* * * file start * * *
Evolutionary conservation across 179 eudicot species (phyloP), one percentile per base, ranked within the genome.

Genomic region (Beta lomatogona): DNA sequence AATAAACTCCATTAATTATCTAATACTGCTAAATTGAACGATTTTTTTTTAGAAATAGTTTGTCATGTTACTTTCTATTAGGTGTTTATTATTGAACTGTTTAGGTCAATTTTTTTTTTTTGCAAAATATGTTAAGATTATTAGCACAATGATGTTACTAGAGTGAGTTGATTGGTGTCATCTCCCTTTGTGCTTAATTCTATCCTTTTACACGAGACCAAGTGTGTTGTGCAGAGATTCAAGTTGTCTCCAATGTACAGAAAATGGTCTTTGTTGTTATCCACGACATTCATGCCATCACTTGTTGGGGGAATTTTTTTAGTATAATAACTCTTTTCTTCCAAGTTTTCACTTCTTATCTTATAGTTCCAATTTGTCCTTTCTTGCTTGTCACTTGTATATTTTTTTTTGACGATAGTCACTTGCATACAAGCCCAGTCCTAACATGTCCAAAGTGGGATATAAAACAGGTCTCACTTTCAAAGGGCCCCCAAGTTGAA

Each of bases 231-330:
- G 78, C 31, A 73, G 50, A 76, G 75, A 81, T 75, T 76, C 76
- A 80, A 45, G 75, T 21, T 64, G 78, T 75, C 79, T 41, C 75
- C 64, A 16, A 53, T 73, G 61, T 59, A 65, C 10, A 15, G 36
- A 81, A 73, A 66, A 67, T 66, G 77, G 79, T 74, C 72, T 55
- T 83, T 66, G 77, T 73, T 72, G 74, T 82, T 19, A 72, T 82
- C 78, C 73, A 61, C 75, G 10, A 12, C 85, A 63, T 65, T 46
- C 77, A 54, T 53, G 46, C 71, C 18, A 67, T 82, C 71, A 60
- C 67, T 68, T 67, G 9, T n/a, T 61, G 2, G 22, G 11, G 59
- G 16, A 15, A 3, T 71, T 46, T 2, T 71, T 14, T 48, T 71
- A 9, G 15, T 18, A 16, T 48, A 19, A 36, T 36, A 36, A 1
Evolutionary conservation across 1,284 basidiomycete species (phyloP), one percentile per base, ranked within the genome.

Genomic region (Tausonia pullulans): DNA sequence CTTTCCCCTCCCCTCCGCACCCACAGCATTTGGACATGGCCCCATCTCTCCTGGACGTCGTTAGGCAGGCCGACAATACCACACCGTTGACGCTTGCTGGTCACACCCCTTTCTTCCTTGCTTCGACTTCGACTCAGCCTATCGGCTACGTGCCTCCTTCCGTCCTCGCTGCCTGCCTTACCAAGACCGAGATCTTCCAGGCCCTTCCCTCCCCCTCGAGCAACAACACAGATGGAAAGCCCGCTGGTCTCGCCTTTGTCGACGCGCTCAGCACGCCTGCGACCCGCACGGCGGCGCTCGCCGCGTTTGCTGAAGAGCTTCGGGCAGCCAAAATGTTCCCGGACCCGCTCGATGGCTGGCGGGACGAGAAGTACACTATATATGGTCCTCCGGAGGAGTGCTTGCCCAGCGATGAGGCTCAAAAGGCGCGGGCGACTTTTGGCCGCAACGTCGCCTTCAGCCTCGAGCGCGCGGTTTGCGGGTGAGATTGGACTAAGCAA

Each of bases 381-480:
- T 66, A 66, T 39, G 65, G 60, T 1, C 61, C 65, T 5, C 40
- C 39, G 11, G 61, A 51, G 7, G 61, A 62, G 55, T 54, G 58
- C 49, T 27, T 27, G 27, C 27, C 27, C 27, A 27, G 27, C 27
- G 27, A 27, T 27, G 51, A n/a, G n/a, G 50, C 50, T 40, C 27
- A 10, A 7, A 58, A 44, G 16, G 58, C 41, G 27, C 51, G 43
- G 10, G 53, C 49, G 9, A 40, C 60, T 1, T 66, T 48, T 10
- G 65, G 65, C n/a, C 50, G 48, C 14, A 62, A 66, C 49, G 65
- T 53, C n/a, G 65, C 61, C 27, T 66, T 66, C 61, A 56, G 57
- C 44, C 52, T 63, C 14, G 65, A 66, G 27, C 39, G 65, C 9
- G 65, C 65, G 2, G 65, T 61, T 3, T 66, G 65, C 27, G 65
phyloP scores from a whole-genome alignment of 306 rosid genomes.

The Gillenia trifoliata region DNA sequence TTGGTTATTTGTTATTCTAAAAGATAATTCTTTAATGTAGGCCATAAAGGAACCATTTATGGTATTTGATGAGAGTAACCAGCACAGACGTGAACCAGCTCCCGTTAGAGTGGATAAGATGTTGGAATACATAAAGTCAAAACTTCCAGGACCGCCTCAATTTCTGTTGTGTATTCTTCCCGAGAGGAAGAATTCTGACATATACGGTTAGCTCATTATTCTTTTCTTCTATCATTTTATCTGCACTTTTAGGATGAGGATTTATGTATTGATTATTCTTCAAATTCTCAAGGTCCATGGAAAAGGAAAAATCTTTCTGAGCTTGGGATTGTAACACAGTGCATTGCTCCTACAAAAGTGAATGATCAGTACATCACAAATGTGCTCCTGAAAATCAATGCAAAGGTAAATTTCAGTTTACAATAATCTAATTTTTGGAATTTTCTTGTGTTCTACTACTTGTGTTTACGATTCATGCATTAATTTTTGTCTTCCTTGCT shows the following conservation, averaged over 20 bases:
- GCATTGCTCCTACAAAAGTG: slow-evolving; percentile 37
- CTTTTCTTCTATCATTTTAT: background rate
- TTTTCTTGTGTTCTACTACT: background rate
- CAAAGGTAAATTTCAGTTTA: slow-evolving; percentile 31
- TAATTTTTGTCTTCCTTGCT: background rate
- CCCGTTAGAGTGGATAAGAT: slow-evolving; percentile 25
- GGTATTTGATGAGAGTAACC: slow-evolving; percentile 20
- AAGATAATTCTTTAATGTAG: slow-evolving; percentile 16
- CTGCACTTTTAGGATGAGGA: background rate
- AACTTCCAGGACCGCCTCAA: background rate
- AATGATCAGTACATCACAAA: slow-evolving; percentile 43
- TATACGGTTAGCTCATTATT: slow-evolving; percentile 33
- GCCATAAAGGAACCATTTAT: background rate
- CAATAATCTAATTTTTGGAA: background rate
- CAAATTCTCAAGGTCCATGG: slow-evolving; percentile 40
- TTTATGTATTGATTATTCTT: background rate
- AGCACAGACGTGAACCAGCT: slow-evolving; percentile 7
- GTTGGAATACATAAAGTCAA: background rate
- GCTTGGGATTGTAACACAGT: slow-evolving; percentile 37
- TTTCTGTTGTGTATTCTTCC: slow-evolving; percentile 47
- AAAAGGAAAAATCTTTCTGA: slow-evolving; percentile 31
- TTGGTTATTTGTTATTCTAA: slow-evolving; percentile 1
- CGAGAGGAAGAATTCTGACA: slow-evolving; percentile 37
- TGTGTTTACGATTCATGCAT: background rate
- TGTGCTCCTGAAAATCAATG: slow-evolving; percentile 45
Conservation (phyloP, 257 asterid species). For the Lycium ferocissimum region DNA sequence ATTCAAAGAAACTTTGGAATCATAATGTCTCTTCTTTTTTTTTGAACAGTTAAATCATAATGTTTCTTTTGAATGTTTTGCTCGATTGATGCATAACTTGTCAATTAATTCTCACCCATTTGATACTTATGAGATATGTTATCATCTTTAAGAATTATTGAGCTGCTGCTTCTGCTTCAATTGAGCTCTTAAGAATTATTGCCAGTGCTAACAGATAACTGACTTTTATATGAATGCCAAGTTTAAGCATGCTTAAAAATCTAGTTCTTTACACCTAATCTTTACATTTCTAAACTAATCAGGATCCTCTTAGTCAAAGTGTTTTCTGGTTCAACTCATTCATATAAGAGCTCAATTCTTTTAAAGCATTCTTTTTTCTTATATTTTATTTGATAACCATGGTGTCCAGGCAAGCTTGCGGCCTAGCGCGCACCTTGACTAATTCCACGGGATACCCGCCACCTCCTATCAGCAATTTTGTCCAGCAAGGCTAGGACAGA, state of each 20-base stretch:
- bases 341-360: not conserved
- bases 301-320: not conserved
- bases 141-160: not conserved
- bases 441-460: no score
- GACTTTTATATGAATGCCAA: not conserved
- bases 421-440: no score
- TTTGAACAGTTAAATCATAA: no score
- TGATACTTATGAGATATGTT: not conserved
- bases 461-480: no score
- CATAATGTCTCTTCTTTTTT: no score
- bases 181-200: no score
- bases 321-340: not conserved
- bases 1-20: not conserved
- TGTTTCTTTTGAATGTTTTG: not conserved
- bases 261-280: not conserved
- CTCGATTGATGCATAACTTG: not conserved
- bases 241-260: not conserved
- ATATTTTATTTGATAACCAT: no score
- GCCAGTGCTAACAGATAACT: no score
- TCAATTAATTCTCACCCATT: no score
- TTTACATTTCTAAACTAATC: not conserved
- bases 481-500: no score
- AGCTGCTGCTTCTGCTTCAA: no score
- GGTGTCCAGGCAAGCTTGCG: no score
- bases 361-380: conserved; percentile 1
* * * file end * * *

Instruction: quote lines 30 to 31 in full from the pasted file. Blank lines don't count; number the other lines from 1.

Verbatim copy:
- CTTTTCTTCTATCATTTTAT: background rate
- TTTTCTTGTGTTCTACTACT: background rate